Our approach provides added value over other approaches in the field, such as the National Oceanic and Atmospheric Administration’s (NOAA) Cyanobacteria Index, because we are able to break down the composition of the water with greater specificity. NOAA’s approach can, at times, lump in signal from other in-water constituents as “cyanobacteria.” In contrast, our approach with KSU more clearly distinguishes components, making it easier to detect problem areas. Knowing the locations of these blooms can, if deployed at a quicker time scale, provide useful feedback for boots-on-the-ground who may be able to respond to these blooms and warn communities before people or pets are harmed. Their effort will be more targeted and less general as a result.
Timeliness is key: previously, KSU would run its analysis by downloading imagery and analyzing it locally on a desktop computer. In order to create a system which runs in near real-time, allowing us to alert authorities as blooms form, it became necessary to move this analysis to the cloud. This is where SkyTruth comes in. Using Google Earth Engine, a favorite tool of ours, we were able to take the existing code written by Dr. Ortiz’s team in a specialized image processing language, translate it into Python, and move it into a platform which is optimized for the cloud. This offers the analysis a few important advantages. First, Earth Engine is an open source product. Up to this point, the spectral decomposition method used to analyze imagery for algae has been applied in proprietary software developed by Harris Geospatial called Envi and IDL. Earth Engine allows us to eventually make the code accessible to the entire remote sensing community to read, interpret, and, if they’re interested, contribute to.
Second, because all analysis run in Earth Engine takes place in the cloud we can run the decomposition on several images at a time in a matter of seconds! This makes the workflow a lot more viable for near real-time use, because Earth Engine houses an ever expanding repository of imagery that is available to us at the push of a button. This is the last and, frankly, the most important advantage of Earth Engine. Vast quantities of image data are all available from Google’s servers on demand whenever you need them. Utilizing all of these advanced features will go a long way to making this into an automated process capable of reaching people on the ground at lightning speed.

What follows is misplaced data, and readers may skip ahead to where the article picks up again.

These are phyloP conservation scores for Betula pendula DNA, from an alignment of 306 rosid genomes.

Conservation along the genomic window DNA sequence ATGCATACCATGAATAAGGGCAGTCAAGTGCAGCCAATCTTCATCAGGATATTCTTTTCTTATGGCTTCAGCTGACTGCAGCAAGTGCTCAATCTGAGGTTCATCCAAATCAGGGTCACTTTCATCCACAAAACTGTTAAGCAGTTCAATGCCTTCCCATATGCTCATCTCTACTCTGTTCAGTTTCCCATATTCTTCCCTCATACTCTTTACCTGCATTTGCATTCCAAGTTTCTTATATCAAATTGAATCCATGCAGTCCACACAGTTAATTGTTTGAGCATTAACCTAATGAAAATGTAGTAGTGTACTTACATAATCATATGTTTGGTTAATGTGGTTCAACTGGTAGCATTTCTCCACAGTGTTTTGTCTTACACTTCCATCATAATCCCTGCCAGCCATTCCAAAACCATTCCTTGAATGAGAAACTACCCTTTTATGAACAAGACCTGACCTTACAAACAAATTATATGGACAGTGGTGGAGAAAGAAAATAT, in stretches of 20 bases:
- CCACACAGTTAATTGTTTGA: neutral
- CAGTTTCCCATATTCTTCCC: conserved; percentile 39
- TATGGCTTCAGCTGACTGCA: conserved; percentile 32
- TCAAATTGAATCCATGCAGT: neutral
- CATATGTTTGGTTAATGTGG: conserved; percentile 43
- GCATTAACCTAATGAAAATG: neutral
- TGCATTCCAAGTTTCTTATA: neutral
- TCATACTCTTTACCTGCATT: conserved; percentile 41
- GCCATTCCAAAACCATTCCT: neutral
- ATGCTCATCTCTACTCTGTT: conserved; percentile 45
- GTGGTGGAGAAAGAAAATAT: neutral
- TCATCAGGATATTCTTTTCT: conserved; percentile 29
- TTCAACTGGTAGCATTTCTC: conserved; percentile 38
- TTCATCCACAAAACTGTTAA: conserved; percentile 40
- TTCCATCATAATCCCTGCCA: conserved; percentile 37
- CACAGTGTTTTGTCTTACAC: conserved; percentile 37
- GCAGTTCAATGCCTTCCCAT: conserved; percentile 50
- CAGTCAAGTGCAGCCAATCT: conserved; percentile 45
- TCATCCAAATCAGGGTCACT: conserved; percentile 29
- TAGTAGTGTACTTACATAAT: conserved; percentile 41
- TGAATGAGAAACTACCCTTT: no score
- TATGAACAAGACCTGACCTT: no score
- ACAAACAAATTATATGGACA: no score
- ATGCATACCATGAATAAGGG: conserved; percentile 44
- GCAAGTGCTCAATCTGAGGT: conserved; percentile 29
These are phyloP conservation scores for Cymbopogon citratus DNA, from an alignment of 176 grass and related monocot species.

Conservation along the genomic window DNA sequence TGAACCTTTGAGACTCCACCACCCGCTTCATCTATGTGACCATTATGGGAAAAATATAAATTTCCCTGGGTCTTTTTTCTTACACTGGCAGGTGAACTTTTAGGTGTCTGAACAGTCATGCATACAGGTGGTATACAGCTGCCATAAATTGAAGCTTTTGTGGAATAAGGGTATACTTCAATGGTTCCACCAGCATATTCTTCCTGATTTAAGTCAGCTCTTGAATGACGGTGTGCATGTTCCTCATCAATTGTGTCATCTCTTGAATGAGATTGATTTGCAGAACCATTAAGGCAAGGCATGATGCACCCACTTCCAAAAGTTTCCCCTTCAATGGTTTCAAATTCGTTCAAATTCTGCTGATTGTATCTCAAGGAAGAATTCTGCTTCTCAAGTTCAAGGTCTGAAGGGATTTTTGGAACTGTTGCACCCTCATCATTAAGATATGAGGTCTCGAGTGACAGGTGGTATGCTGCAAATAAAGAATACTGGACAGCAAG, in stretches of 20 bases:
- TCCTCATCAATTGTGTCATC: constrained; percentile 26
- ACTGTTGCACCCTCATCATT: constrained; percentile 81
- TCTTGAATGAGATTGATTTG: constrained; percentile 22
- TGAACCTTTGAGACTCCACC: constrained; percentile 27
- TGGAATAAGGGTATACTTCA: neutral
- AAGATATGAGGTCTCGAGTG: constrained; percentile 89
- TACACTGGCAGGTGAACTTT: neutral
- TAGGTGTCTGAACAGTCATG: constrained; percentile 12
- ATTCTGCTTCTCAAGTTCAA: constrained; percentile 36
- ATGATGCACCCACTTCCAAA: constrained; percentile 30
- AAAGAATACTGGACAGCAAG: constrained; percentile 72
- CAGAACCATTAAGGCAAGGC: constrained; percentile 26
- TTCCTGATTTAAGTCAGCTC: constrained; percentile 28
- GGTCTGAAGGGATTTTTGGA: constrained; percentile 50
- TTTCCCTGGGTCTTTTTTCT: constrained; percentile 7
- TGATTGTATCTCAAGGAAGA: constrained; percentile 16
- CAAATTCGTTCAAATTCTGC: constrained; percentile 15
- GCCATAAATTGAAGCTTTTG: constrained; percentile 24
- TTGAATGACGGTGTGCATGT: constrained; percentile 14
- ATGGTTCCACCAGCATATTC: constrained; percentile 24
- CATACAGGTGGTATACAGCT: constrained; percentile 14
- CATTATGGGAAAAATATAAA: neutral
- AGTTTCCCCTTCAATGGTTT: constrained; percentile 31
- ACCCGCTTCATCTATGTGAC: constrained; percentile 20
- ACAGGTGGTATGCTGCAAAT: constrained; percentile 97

We are happy to say that we now have the process up and running reliably on Earth Engine using the programming language Python and imagery collected by the Landsat 8 satellite. Next steps for this project include branching to different satellite constellations (such as Sentinel-2, Sentinel-3, VIIRS), running the analysis over a collection of images all at once as opposed to one at a time, and creating a forward facing real-time notification platform to keep you up to date with the current status of your local lake, bay, or coastal area. This is just one of the ways in which SkyTruth is aiding researchers in their pursuit of solutions which will make the Earth a safer and more sustainable place to live for years to come.
At this year’s Geo for Good Summit, we spoke about our method and also heard about other projects from industry experts. If you are interested in viewing the presentation, follow the link here. If you’re interested in learning more about the project or getting under the hood of the analysis, please feel free to reach out to me at email@example.com.